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Building Literacy Connections with Graphic Novels: Page by Page, Panel by Panel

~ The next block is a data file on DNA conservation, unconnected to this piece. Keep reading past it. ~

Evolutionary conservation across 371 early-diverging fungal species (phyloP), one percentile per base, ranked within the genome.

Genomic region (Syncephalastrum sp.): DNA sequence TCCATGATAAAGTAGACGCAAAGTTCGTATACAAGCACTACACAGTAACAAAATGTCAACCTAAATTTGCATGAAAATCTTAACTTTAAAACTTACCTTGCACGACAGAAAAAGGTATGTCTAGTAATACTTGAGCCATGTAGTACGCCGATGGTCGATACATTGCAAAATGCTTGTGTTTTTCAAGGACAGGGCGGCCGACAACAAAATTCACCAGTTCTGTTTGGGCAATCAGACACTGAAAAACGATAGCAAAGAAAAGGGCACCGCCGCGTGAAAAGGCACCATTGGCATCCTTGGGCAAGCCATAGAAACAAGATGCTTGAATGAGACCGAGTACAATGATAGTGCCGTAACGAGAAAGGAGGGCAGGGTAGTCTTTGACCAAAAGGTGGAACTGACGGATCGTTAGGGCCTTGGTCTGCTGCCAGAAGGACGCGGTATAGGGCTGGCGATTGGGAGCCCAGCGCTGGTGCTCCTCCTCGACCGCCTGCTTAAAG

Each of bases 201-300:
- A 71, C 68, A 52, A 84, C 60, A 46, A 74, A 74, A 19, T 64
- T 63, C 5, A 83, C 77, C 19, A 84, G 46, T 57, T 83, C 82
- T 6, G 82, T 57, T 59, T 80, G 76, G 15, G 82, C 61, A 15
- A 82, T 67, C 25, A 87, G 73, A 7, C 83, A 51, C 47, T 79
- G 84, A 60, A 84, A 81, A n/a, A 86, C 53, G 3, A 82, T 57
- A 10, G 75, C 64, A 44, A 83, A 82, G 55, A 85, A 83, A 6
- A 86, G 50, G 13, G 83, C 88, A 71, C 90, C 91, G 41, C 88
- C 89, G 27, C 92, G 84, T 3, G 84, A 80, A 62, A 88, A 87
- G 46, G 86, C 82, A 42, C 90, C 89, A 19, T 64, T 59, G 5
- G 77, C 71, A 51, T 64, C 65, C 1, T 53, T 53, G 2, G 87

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As teachers, we're always looking for new ways to help our students engage with texts. James Bucky Carter and the contributors to this collection have found an effective approach: use graphic novels! Carter and his contributors tap into the growing popularity of graphic novels in this one-of-a-kind guidebook. Each chapter presents practical suggestions for the classroom as As teachers, we're always looking for new ways to help our students engage with texts. James Bucky Carter and the contributors to this collection have found an effective approach: use graphic novels! Carter and his contributors tap into the growing popularity of graphic novels in this one-of-a-kind guidebook. Each chapter presents practical suggestions for the classroom as it pairs a graphic novel with a more traditional text or examines connections between multiple sources. Some of the pairings include The Scarlet Letter and Katherine Arnoldi's The Amazing "True" Story of a Teenage Single Mom; Oliver Twist and Will Eisner's Fagin the Jew; Young adult literature and Marjane Satrapi's Persepolis; Dante's Inferno and an X-Men story; classic fantasies (Peter Pan, The Wizard of Oz, and Alice in Wonderland) and Farel Dalrymple's Pop Gun War; traditional and graphic novel versions of Beowulf. These creative pairings open up a double world of possibilities--in words and images--to all kinds of learners, from reluctant readers and English language learners to gifted students and those who are critically exploring relevant social issues. A valuable appendix recommends additional graphic novels for use in middle and high school classrooms. Packed with great ideas for integrating graphic novels into the curriculum, this collection of creative and effective teaching strategies will help you and your students join the fun.